I read the book, “All the Bright Places” at the baseball field when I was 15. What began as a heartbreaking story of grief and acceptance left me bawling like a baby with snot and tears running down my face. As soon as the movie dropped on Netflix, I was eager to see if it would live up to the book.
“All the Bright Places” is a heartbreakingly beautiful movie about moving on, pain and the harsh reality of mental health.
The movie starts with Violet Markey, portrayed by Elle Fanning, standing on the edge of a bridge. She is discovered by Theador Finch, portrayed by Justice Smith. In his own unique way, he talks her off the ledge and begins an infatuation with the girl he saved.
After learning Violet is grieving the loss of her older sister in a car accident, he begs her to be his partner for a class project. In her desperation to get the project over with, she says yes, and that kick-starts a dual story of healing and hurting.
As Violet heals from the horrors of her past, Finch is actively haunted by his own, nameless demons. While they fall in love, it is not a love story. Just like us watching, Violet is so caught up in her own healing that she doesn't notice Finch’s until it’s too late.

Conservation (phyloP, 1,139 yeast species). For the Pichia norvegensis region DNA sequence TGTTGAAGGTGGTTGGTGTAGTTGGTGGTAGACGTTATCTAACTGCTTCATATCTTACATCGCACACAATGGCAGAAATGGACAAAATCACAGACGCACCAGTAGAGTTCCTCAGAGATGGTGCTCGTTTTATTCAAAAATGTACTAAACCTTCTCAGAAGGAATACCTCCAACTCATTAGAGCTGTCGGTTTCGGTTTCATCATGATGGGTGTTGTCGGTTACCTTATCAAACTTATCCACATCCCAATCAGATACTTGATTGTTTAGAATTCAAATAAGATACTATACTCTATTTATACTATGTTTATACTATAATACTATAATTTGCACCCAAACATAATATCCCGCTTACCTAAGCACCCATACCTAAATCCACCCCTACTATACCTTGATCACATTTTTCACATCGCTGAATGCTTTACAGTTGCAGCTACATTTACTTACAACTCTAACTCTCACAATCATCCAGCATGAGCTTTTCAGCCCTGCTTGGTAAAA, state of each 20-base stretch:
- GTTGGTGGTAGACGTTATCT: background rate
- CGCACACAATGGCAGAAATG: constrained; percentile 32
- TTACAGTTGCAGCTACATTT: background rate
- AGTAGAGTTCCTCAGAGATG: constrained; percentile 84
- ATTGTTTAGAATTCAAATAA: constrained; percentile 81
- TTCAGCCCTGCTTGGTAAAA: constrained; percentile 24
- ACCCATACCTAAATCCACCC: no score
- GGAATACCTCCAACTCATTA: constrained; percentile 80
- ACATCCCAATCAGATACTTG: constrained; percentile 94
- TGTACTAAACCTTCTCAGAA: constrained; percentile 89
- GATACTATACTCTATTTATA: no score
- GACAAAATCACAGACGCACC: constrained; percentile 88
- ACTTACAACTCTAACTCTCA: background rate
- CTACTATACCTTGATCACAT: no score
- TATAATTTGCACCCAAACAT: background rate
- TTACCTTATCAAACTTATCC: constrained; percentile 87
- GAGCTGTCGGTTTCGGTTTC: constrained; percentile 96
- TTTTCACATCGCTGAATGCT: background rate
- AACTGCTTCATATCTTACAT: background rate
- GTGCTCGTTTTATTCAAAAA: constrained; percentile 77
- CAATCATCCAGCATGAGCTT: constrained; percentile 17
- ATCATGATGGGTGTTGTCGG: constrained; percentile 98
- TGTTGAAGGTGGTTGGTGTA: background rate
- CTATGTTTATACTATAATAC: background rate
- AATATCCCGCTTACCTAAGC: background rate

Mental health is so often poorly portrayed in a negative, romanticized light; however, this film shows the harsh reality. Like Violet, some people get better and their brightness is healing. Like Finch, some peoples' demons are too much, but they still provided a light.
This movie intertwines two drastically different sides of a story. I started tearing up ten minutes in and just like reading the book, I sobbed at the end again. You feel their pain. You understand their suffering. It’s difficult to watch someone heal so wonderfully while their counterpart silently suffers but it happens every day.
The world is full of hidden, bright places; we just have to be reminded where to look.
Warning: “All the Bright Places” contains topics of suicide, depression, self harm and other topics.